This year, I challenged myself to read all 6 of Jane Austen’s books. How hard could it be? I have many friends who’ve read all of her books and loved them. And I’ve seen nearly every movie version of her books from Colin Firth’s Mr. Darcy in Pride and Prejudice to JJ Fields as Henry Tilney. I’ve watched and rewatched these love stories, falling in love as much as any of the characters. And I’ve considered myself a fan of the venerable Ms. Austen. I’ve even read some of the spin off books–like Beth Pattillo’s Jane Austen Ruined My Life, which was superb, and seen movies like Becoming Jane and The Jane Austen Book Club.
So why is it that a book-lover and romantic like myself can’t seem to get through these 6 books?
I have a theory. One that I shared with my friend Katie, who challenged me to write this blog. Maybe the book isn’t always better …
When Jane’s books were first published in the early 19th Century, the understanding of and appreciation for novels were still growing. Many belittled the practice of reading novels, as Jane herself explains in Northanger Abbey, when she spends 3 pages writing about how she’s not one of those authors who refuses to let her characters read novels. Thus Catherine Moorland, our heroine, indulges in the very thing that Jane hopes her own readers would do. Enjoying novels.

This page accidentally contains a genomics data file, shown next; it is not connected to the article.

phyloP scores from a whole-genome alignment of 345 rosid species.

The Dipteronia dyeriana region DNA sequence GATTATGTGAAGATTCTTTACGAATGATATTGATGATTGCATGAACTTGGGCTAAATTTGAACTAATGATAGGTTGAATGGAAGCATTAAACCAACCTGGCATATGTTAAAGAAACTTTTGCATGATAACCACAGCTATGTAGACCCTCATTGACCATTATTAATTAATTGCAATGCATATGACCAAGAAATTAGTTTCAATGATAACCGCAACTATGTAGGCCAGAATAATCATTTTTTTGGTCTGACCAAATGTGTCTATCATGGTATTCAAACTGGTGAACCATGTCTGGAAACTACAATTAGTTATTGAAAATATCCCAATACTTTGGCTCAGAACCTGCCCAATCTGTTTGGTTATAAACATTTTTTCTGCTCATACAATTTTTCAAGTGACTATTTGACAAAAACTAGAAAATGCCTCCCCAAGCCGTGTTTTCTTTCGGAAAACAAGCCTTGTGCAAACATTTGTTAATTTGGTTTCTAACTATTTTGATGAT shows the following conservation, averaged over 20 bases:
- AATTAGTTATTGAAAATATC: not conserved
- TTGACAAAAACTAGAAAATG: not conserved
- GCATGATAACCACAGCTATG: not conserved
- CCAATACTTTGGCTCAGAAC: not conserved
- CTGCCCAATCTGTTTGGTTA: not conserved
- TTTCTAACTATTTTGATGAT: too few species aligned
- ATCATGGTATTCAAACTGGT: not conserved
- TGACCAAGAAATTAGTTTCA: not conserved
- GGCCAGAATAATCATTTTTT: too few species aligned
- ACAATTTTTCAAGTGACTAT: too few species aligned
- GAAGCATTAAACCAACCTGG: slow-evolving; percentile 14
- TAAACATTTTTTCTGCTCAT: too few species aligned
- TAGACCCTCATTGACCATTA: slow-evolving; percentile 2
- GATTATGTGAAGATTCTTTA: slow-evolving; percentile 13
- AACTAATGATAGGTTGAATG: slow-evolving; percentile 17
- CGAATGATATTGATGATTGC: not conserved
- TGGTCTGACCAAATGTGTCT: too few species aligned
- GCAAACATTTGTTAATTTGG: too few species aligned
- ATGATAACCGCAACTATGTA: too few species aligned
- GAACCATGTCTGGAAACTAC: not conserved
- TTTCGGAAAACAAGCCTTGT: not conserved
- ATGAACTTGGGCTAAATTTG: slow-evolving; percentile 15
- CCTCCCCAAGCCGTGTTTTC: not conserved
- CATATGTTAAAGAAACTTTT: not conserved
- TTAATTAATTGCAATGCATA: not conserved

By taking the time to do this, Jane breaks every rule of modern novel writing. As a student of modern fiction, I see how Jane’s books conform to her own ideals and the current trends of her time, not ours. I also see how many of the movie versions have modernized some of Jane’s stories to fit with our ideas of drama and conflict.
Let’s take Mansfield Park, for example. I just finished listening to the unabridged audio version of the book. And I didn’t like it. At all. And I hated myself for not liking it. How could I not? To start with Fanny Price, the so-called heroine of the story, is weak and never really grows throughout the story. The one opportunity for her to assert herself comes when her uncle tells her she ought to marry the duplicitous Henry Crawford. She tells him that she won’t. He says she must. She tells him no. And that’s pretty much the end of the conflict.
Compare this with the 1999 movie version staring Frances O’Connor, where Fanny is a smart young woman, who holds her ground even when her uncle demands that she marry Crawford or be sent back to her parents’ home. The conflict is much more acute in the movie version, and it makes me feel for Fanny’s plight rather than feel as though she is a petulant child.
Many of the movie versions of Austen’s classics have modernized the characters–not by placing them in a different time, but rather by strengthening and changing the characters and conflicts in such a way that they fit more in line with modern ideals than they do with the original release dates. This is why many Austen purists dislike the films. Not only do they trim plot elements for timing, the movies sometimes change the entire conflict of the novel.
But for me, the change seems to be mostly for the better. When it comes to Ms. Austen, I must say that I think I far prefer to the movies to the books (at least the nearly 4 books that I’ve read all or parts of).
Please feel free to disagree. Just don’t do it by throwing stones. 🙂